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New digital tech institutions will help drive IR4.0

Image Credits: MDEC, Twitter

The Malaysian government recognised three additional universities – HELP University, International Islamic University Malaysia and Tunku Abdul Rahman University –  as Premier Digital Tech Institutions, with aims to meet the demands of the digital economy, according to a report.

This means that the existing line-up has been expanded to a total of 11 universities and five polytechnics with such status.

The Institutions of higher learning are now required to fulfil a set of requirements. For example, their position on global rankings, industry-relevant teaching and learning methodologies, effective career placement services, teaching staff with industry experience and industry involvement throughout the undergraduate journey.

The Deputy Director General of the Ministry of Education stated, at the launch at Cyberjaya, that the Premier Digital Tech Institutions initiative will ensure Malaysians will be ready for the fields of Data Analytics, Artificial Intelligence, Robotics and Digital Marketing.

It was noted that talent is key for Malaysia to succeed in the Fourth Industrial Revolution. As the world moves rapidly from IR4.0 to now even discussing IR 5.0, it is critical that Malaysia prepares skilled local talents for future jobs.

Launched in 2017, the Premier Digital Technology Institutions initiative aimed to meet the huge demands for industry-ready computer science graduates.

The other local universities earlier recognised with the Premier Digital Tech University status are University of Malaya (UM), Universiti Teknologi Malaysia (UTM), Universiti Teknologi MARA (UiTM), Taylor’s University, Sunway University, Multimedia University (MMU), Tunku Abdul Rahman University College (TAR UC), and Asia Pacific University (APU).

The five polytechnics awarded the Premier Digital Tech Polytechnics status are PoliteknikUngku Omar in Perak, Politeknik Balik Pulau in Penang, PoliteknikMersing in Johor, PoliteknikSultan Idris Shah in Selangor, and PoliteknikSultan Mizan Zainal Abidin in Terengganu.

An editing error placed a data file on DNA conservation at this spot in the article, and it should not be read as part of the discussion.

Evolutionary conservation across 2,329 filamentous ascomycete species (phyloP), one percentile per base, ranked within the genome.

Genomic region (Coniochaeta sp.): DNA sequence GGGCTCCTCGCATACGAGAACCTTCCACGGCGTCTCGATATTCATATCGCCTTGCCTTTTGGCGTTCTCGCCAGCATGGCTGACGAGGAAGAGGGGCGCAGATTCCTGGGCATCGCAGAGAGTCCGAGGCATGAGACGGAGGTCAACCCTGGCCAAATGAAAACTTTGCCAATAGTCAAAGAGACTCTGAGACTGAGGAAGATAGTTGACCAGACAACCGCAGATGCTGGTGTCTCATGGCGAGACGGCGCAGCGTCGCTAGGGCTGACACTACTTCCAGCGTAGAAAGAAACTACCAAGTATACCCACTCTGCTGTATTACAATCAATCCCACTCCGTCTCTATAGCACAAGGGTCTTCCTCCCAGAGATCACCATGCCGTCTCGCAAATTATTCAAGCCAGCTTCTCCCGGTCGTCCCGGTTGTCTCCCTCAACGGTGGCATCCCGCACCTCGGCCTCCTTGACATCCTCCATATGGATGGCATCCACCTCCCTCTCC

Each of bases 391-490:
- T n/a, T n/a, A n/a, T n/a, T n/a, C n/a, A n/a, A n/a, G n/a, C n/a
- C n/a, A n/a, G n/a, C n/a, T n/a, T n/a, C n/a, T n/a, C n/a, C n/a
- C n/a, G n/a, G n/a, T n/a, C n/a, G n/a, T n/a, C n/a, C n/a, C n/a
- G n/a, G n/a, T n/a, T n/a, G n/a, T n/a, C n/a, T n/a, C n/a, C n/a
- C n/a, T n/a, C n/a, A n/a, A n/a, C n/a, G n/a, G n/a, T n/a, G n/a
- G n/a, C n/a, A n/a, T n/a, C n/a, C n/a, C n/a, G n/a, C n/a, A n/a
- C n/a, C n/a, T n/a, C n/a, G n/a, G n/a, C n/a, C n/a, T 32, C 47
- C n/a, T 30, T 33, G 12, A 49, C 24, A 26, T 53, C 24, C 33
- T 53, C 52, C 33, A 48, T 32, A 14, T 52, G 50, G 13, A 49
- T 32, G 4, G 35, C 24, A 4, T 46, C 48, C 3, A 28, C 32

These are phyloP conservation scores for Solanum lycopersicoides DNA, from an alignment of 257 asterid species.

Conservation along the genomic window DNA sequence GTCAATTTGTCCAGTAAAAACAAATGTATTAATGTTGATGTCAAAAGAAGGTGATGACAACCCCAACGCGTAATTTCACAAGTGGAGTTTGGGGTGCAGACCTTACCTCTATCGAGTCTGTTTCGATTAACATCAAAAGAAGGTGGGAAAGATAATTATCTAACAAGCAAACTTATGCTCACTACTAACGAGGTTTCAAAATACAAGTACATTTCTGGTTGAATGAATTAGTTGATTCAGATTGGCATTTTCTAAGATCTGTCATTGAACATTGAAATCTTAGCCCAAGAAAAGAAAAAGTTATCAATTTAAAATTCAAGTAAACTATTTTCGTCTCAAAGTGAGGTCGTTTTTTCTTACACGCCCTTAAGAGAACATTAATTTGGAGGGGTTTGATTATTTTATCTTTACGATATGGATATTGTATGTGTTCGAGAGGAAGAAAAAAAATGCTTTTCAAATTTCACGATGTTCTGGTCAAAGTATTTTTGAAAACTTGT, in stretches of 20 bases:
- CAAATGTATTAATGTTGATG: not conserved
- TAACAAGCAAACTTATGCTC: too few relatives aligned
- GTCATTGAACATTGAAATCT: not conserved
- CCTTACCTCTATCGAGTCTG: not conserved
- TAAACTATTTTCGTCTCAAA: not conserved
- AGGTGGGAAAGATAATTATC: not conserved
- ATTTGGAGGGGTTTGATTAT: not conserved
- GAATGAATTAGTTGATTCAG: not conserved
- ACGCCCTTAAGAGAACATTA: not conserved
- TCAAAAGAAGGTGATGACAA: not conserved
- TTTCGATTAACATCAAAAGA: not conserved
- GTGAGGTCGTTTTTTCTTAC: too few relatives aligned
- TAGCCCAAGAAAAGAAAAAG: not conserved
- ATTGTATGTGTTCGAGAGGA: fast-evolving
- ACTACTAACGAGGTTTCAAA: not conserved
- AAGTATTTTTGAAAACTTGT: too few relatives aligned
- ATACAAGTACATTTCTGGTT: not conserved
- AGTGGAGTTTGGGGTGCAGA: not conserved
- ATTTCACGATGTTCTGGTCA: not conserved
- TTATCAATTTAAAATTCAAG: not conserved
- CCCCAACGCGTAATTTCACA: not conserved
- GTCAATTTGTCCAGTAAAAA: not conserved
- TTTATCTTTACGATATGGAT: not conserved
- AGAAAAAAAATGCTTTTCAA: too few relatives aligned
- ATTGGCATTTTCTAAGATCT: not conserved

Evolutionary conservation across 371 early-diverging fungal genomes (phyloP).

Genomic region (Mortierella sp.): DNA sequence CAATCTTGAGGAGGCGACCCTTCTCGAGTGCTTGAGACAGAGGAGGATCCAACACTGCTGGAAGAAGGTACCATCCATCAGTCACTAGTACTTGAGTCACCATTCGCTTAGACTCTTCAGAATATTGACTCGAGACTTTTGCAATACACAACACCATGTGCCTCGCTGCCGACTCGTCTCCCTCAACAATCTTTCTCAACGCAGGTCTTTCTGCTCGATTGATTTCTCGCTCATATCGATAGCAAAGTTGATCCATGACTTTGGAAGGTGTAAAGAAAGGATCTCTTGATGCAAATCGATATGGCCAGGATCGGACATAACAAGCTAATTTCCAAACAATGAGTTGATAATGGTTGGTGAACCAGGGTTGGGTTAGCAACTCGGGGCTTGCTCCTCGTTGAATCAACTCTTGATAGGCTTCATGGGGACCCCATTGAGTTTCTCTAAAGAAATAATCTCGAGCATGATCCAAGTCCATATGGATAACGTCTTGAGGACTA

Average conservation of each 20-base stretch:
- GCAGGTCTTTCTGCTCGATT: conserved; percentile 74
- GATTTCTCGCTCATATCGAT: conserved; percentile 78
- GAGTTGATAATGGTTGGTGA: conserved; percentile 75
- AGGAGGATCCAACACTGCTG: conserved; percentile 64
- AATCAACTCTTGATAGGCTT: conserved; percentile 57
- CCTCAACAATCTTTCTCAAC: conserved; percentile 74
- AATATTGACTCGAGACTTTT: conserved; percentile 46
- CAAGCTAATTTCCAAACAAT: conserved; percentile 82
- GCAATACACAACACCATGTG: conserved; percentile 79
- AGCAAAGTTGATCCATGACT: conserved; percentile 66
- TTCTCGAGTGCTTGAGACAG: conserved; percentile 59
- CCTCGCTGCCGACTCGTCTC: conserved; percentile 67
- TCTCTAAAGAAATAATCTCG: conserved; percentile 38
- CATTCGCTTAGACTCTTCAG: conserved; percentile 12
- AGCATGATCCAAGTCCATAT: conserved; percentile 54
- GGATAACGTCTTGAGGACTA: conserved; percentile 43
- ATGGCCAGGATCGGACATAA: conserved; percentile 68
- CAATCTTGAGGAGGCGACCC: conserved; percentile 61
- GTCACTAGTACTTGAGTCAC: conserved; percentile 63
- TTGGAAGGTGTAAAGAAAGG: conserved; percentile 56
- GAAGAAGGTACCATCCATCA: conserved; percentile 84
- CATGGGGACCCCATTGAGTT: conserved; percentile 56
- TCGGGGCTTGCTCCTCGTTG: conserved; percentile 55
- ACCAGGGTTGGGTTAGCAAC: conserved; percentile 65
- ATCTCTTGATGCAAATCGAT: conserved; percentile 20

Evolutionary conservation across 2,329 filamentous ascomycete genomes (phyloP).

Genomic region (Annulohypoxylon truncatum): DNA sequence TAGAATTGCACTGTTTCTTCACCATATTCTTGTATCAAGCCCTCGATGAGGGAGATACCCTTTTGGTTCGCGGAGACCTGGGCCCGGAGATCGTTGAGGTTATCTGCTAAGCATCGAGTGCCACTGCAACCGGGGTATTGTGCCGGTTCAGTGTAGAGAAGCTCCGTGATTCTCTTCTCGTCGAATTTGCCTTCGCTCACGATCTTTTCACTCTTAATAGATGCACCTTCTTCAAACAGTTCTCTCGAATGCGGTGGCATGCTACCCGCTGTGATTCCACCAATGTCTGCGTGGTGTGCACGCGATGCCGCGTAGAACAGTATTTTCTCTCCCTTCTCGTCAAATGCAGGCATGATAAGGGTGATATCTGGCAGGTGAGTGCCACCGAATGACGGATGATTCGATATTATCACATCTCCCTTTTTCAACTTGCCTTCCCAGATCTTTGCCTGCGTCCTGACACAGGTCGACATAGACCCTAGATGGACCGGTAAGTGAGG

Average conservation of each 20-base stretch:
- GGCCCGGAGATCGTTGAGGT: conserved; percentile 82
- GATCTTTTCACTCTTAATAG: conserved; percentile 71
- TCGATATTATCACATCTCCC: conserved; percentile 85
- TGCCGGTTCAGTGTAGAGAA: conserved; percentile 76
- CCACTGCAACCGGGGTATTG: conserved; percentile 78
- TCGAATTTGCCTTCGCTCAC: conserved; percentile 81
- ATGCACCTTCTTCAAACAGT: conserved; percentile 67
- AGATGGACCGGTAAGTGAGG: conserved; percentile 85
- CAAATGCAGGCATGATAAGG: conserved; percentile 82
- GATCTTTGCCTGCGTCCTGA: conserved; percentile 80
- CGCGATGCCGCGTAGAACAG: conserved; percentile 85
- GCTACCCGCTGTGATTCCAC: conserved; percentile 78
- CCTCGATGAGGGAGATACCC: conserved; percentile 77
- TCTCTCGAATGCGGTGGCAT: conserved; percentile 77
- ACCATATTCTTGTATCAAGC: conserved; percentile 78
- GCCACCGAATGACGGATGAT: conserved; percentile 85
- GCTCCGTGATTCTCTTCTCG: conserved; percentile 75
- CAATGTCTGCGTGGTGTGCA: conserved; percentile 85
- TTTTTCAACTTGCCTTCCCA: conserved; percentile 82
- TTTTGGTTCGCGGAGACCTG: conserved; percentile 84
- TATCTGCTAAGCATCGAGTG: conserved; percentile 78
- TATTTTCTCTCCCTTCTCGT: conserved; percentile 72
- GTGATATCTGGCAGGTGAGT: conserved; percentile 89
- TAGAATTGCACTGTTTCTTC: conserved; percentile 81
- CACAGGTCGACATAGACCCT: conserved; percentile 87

Eight industry partners were recognised at yesterday’s event for offering free cloud credits, training modules, certification programmes, training, mentoring and employment tools to the Institution.

According to the CEO of the Malaysian Digital Economy Corporation (a government agency under the Ministry of Communications and Multimedia tasked to lead the country’s digital economy forward), the initiative helped grow the number of enrolled students from 15,500 to 22,000 and produced 6,000 tech graduates last year.

She emphasised roles these institutions play in enhancing graduates’ employability. She noted that tech CEOs in a roundtable earlier this year highlighted the need for more hybrid skills, such as problem-solving, critical thinking, communications and the right attitude (for example, resilience, growth mindset, etc).

In 2018, Premier Digital Tech Institutions’ graduates recorded a 95 per cent employability rate, earning a salary 1.5 times higher than the national average.

It is clear that talent is being better prepared by the bringing together of the best educational institutions and industry players.

The recent announcement of the expanded Premier Digital Tech Institutions line-up together with strong support from leading players in the industry shows that Malaysia is on the right path to futureproof its talents, creating leaders and innovators that will drive global digital economies of the future.

Referring to the Emerging Jobs in Malaysia Report 2019 by an American business and employment-oriented service, it was also noted that four out of five emerging jobs in high demand in the country are digital in nature.

The employment services firm’s data also suggests digital jobs in non-digital tech sectors are growing at “five times that of digital tech sectors in the Asia Pacific”.

According to news coverage, the Emerging Jobs Report noted that digital competency is in high demand, the world’s largest professional network stated.

The findings underscore the demand for jobs which require hybrid skills, primarily to help organisations in Malaysia navigate their digital transformation journey.

Moreover, it was noted that the challenge for companies is to identify and hire talents with these hybrid skills or provide opportunities for existing employees to learn via upskilling or reskilling.

Thus, the Premier Digital Technology Institutions initiative will help to bridge this gap; it will help create and support tech talent in Malaysia to ensure that it can meet the challenges of the digital era.

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